Garlic as a natural remedy: properties, benefits and uses

Garlic as a natural remedy: properties, benefits and uses

Garlic is known for its use as a spice in cooking, but it also boasts numerous properties and health benefits. Here are which ones


  • What's this
  • Properties and benefits
  • How to use it
  • Contraindications

What's this

Garlic is the bulb of Allium sativum, a perennial species native to Asia today cultivated in all regions with a temperate climate. The garlic plant is a small herbaceous plant that does not exceed fifty centimeters in height, producing linear leaves and white or pink flowers. Since the garlic flowers are sterile, the plant reproduces only thanks to the cloves or the cloves of the bulb.

The garlic bulb, in addition to being a spice widely used in cooking as a flavoring, is a powerful natural remedy against various ailments. Garlic is used, in particular, to reduce blood pressure and cholesterol and triglyceride levels, but it also boasts immunostimulating, antiseptic and antiplatelet properties. The benefits of garlic depend above all on the sulfur compounds including alliicin, a molecule that is released after the bruising of the cloves. The bulbs or cloves of garlic also contain saponosides, flavonoids, sugars, mineral salts and active ingredients with antibiotic activity, such as garlicin and alysin.

Properties and benefits

Garlic has several beneficial properties for health. First of all, it is an effective natural remedy against some bacteria, viruses, parasites and fungi and for this reason it is traditionally used against respiratory and gastrointestinal diseases, intestinal parasites, warts, fungi of the skin and mucous membranes, including athlete's foot and Candida. albicans.

The antibiotic and expectorant properties of garlic have always been exploited for the health of the lungs and bronchi: when garlic is consumed, in fact, the essence is partly expelled through the respiratory system, exerting an antiseptic, spasmolytic and mucolytic action. For this reason, garlic is a natural remedy for respiratory infections.

In addition, the consumption of garlic can promote appetite and improve digestion, by acting on gastric secretions and especially on the intestinal microbiota. Thanks to its tonic, spasmolytic and antiseptic properties, garlic can, for example, significantly reduce gastroesophageal reflux associated with the presence of Helicobacter pylori and the phenomena of meteorism and flatulence caused by the fermentation processes of the intestine. Garlic would then be able to regulate the activity of the thyroid and has interesting immunostimulating and antitumor properties.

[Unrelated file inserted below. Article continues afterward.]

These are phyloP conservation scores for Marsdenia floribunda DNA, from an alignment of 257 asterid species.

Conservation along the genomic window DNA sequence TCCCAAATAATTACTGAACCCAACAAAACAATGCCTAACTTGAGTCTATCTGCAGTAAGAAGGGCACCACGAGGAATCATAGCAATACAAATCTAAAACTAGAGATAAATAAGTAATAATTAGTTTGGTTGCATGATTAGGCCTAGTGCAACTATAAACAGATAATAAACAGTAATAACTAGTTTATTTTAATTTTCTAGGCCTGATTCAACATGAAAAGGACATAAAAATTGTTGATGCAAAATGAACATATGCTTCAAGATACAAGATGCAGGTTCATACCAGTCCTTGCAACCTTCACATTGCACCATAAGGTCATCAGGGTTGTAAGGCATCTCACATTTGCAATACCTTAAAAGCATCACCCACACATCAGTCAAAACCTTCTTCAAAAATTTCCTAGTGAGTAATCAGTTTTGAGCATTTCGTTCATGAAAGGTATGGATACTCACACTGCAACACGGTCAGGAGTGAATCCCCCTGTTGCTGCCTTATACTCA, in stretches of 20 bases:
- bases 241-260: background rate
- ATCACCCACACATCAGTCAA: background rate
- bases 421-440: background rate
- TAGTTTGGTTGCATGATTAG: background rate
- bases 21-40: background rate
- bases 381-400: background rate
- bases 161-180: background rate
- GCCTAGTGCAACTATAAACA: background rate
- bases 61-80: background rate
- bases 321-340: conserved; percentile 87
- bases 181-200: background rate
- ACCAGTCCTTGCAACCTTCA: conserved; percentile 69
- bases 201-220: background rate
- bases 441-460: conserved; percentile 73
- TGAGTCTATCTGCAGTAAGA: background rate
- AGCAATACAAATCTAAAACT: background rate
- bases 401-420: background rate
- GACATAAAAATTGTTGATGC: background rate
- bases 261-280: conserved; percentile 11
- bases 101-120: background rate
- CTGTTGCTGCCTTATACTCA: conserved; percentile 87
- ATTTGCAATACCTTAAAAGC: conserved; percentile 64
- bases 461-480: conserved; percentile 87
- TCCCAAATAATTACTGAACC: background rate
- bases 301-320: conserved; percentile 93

However, in phytotherapy and herbal medicine, garlic is mainly used for its benefits on the heart and cardiovascular system. In fact, the intake of garlic has a positive effect on blood pressure, reduces cholesterol levels, has a mild diuretic activity, has antioxidant action and antiplatelet and fibrinolytic properties. Regular consumption of garlic can therefore help regulate slightly high blood pressure, decrease LDL or bad cholesterol levels and have a preventive effect against atherosclerosis, thrombosis and heart attack.

The benefits of garlic have been attributed to the sulfur compounds present in the bulbs, which are also responsible for the characteristic smell and taste of garlic. The whole bulb of garlic contains a molecule known as alliin, odorless and tasteless: when garlic is cut or bruised, the breakdown of plant cells causes an enzyme (alliinase) to be released which transforms alliin into allicin. , with the characteristic pungent smell of raw garlic. The more the clove of garlic is cut, the stronger the flavor becomes, so the garlic pulp has a much more intense smell and taste than sliced ​​garlic. It is a defense mechanism for the plant, which thanks to its pungent smell and taste is able to preserve the bulbs from predators, guaranteeing survival and reproduction. On the other hand, when the garlic is cooked, the air and the temperature lead to further transformations of the sulfur compounds, producing molecules with a decidedly more delicate smell and taste.

How to use it

To enjoy the benefits of garlic, it would be enough to consume it raw, eating from three cloves to a whole bulb a day. The cloves can be swallowed whole or, better still, reduced to a pulp with the garlic press. You can also prepare an infusion with garlic cloves, leaving the fresh garlic in hot water for ten minutes. However, all these methods of intake, however effective, have the unpleasant side effect linked to bad odor, which can be clearly perceived by the breath but also through sweat. To overcome this problem, garlic extracts are available on the market in capsules or coated tablets, the intake of which allows you to benefit from the virtues of garlic without suffering from bad breath. In herbal medicine shops and pharmacies it is also possible to find preparations based on garlic for topical use, for the treatment of warts and mycosis of the skin and nails.


Garlic has no particular side effects but, when consumed raw, and in some cases even cooked, it can cause digestive disorders and a characteristic unpleasant smell of the breath. During pregnancy and breastfeeding, it would be good not to take garlic-based preparations (moderate consumption of garlic as a food is not recommended). Attention also to the administration of garlic extracts if you are taking drugs and before surgery: in these cases it is good to ask your doctor for advice. Finally, garlic cloves rubbed into the skin for a prolonged time or too frequently can also cause skin irritation and blisters, especially in children.

Tag: Natural remedies

Category: Welfare
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